The Pig Roast

My family has been gathering at our family’s farm for a Memorial day celebration (aka party) for the past 30+ years. It started when my parents generation would drive up from Chicago to camp, drink lots of beer and take part in activities that I hear were popular in the 60’s.

A few years ago one of us suggested roasting a pig. Uncle Chris and others thought it was a great idea, so we did it.

The very first year was 1999. I had a week off and no job so I spent the week at the farm digging the hole by hand. We made it over 6 feet deep, so it was a ton of work. I used a few buckets, some rope and a ladder. Needless to say, we’ve rented a back-hoe ever since.

Prepped pig hole

We make the hole about 4 feet by 8 feet and around 6 to 7 feet deep. On Friday night we put a layer of stones on the bottom of the hole and start a small fire. This small fire helps dry out the hole and builds a small base of coals for later. Around 5:00am on Saturday morning, we fill the hole with very large oak logs. These are monster logs and the enter hole gets filled. It takes around seven hours for the fire to burn down to a nice bed of coals.

Once the fire has burned down, we cover the coals with another layer of stones. This keeps the pig from being burned and provides more thermal mass to hold the heat over the next day.


Lifting the pig

We usually get a pretty big pig, in the ballpark of 150 to 200 pounds. My cousin claude has chosen the name of the pig for the past few years, the only rule is that it starts with an L. We’ve had Lucille, Larry, Literature, Liberty, Lincoln, Lilly, Lucifer and Lunatic. I’m only missing one,…not bad I guess.

Pig and Dressings

We have experimented with various dressings. For some reason we think it’s good to stuff the pig with whole chickens, apples and onions. This year we rubbed it down on the outside with a mixture of chili powder and various other spices. There is so much meat, that any attempt at seasoning it usually doesn’t change the flavor all that much.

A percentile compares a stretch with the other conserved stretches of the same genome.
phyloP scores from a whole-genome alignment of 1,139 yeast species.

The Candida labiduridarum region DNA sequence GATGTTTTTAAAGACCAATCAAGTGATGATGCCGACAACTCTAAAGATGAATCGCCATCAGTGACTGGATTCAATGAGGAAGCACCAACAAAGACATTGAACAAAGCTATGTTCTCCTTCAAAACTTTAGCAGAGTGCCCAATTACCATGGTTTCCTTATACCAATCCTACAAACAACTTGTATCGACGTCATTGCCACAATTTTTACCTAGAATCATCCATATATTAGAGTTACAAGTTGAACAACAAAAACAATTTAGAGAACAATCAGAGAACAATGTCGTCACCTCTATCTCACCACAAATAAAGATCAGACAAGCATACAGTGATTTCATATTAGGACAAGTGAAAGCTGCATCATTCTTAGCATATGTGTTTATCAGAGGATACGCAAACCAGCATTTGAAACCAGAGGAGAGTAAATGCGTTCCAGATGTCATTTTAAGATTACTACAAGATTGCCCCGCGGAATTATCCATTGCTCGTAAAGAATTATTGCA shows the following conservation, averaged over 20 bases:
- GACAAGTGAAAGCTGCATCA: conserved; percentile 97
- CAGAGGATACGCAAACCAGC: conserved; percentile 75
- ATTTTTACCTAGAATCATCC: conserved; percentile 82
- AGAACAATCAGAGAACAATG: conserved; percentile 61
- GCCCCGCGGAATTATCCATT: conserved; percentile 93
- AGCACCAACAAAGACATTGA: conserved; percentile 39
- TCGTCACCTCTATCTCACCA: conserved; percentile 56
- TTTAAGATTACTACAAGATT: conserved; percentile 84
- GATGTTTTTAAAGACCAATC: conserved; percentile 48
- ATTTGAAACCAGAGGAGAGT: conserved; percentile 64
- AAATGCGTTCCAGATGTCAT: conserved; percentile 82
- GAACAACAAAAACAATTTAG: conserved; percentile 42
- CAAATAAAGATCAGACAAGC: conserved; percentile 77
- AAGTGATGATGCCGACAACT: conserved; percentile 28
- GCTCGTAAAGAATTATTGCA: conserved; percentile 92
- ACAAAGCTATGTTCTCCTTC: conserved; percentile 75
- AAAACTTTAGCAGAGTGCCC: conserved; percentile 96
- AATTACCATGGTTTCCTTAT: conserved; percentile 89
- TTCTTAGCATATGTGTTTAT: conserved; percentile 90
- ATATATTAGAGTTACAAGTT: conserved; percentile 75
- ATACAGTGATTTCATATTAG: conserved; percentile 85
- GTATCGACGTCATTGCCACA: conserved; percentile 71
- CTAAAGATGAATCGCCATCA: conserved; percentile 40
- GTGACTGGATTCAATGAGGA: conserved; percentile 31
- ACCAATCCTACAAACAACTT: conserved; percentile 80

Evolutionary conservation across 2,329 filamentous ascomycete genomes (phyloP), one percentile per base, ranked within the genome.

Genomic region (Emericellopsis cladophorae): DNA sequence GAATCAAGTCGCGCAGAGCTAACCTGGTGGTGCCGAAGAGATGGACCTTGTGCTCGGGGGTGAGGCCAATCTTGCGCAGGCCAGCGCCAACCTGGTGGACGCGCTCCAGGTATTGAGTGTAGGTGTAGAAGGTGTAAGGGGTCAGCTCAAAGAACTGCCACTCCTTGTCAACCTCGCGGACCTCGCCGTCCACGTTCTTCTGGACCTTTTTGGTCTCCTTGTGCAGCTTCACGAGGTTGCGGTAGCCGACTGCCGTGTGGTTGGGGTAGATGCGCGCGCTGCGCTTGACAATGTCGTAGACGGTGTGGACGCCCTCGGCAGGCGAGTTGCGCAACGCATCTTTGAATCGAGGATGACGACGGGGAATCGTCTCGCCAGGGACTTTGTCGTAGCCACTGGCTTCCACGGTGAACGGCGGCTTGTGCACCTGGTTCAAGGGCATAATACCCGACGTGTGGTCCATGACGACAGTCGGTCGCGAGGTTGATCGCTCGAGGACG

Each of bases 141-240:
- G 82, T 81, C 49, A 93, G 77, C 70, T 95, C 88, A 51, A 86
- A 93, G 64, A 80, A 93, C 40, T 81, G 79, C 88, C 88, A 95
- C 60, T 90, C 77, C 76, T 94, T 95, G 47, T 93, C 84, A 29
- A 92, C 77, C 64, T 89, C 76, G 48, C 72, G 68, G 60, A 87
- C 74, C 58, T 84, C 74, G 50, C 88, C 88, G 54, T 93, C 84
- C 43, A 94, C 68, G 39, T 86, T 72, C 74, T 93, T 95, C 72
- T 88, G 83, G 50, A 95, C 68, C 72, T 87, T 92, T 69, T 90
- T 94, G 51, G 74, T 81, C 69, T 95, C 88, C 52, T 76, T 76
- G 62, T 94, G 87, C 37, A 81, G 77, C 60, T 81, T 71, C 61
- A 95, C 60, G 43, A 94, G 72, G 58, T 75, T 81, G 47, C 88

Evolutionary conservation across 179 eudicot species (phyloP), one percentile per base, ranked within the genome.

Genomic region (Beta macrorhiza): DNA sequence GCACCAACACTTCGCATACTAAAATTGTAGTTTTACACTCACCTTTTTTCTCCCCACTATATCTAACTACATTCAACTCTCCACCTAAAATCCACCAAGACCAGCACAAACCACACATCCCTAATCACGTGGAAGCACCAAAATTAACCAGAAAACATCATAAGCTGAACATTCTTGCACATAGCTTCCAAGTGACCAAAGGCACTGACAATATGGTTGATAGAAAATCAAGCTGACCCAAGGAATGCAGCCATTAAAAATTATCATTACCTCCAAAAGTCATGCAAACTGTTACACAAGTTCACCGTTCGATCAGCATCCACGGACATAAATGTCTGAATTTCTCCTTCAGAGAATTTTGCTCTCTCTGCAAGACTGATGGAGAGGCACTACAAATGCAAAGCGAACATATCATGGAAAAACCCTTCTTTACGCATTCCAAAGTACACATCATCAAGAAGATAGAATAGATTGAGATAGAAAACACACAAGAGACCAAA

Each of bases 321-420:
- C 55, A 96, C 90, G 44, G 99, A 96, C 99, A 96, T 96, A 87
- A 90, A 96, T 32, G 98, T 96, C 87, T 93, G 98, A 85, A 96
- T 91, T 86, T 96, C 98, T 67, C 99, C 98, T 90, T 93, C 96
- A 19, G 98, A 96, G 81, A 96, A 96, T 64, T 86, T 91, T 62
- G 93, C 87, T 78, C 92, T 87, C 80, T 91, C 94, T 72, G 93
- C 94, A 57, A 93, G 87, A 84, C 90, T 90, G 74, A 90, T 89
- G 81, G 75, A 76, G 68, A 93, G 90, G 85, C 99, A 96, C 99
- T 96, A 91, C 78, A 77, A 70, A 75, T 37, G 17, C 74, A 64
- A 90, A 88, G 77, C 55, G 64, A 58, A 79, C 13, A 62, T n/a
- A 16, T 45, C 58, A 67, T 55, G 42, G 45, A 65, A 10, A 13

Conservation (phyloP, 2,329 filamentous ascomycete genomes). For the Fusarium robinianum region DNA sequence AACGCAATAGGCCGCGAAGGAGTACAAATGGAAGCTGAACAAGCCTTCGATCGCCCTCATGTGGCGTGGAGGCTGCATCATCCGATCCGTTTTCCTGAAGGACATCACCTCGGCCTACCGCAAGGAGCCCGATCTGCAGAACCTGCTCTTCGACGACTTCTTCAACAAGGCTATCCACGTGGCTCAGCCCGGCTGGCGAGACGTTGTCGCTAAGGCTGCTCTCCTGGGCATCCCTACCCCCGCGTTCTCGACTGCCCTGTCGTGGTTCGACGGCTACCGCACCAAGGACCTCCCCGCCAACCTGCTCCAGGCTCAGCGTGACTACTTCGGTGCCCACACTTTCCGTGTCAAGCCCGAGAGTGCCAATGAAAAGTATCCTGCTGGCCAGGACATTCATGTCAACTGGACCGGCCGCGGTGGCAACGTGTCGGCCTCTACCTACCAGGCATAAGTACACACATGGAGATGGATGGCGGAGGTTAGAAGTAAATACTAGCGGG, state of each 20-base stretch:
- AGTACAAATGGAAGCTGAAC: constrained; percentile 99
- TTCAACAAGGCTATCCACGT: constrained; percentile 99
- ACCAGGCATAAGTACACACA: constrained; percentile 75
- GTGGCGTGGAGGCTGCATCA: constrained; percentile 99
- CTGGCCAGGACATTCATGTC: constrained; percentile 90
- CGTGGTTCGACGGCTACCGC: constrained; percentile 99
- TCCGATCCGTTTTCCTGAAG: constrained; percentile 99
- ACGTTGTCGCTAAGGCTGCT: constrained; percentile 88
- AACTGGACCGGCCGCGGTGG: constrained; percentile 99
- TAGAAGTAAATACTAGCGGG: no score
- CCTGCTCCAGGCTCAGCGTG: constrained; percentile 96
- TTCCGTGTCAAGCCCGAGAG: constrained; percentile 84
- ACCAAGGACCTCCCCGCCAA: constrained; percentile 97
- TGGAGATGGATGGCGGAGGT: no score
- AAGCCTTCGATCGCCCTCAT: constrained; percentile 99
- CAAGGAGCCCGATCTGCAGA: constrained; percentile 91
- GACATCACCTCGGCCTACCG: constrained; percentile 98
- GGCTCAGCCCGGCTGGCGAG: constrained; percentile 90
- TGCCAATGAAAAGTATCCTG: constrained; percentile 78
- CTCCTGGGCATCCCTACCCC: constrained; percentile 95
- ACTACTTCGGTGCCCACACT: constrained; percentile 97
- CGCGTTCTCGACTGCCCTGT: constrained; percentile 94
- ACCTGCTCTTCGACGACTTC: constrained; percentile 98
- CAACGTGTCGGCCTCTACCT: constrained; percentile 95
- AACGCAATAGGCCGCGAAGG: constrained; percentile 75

Pig wrapped

Then we wrap the pig in midwestern style banana leaves (wet burlap). Once a few layers of burlap go on, then comes the chain-link fence and a metal pole to hold it all together.

Pig wrapped in chain link

Down in the hole it goes, covered by some sheet metal to hold in the heat. A few rocks to hold the sheet metal down while we bury it. Then about two feet of dirt to seal it all up.

In the hole


Filling the hole

The first year, we waited a full 24 hours and the pig came up almost burnt. Since then we usually wait around 18-20 hours and have never had a problem with it being done.

Digging out the pig

Once the pig has been exhumed, a few of us pick all the meat off the bones and it is served buffet style in the pig barn. I should also note that we bury the pig in what used to be the pig yard, back when the farm still had pigs (and cows and chickens).

Carrying the cooked pig

We are planning on retiring the party after 10 years. It is a ton of work to pull off. I think we’ll end up doing it every 3 to 5 years from here on out. Anyone know if there is an easier way to do it?

Picking the pig

The pig is usually delicious.  It all depends on what part of the meat you end up with, some of it is dry and no good, other parts are amazing.


  1. alan said,

    June 1, 2007 at 1:25 am

    I’m impressed.

  2. kylene said,

    June 1, 2007 at 9:28 am

    ditto. that is impressive. and it looks like a lot of work.

    you could always cater in a roasted pig. :) that’s an easier way to do it.

  3. nathan said,

    June 1, 2007 at 11:36 am

    We’ve talked about catering it. It costs at least $1200 and the pig is usually much, much smaller because the portable roasters are smaller.

  4. Jon Boyd said,

    June 1, 2007 at 11:37 am

    Well, I guess that gives me only two more years to crash the party then….

  5. young chang-miller said,

    June 1, 2007 at 3:18 pm

    what about doing several smaller pigs? It seems like it would be easier on everyone’s backs, no?

  6. Vickie, Nathan's mom said,

    June 1, 2007 at 3:46 pm

    Let me clarify the retirement comment. Nathan’s parents’ generation are retiring the pig, we are passing it down to Nathan and his cousins. I still see a large gathering of friends. Oh yes, there will still be a party, maybe with a pig roast every three to five years. Our goal is to have 200 people next year.

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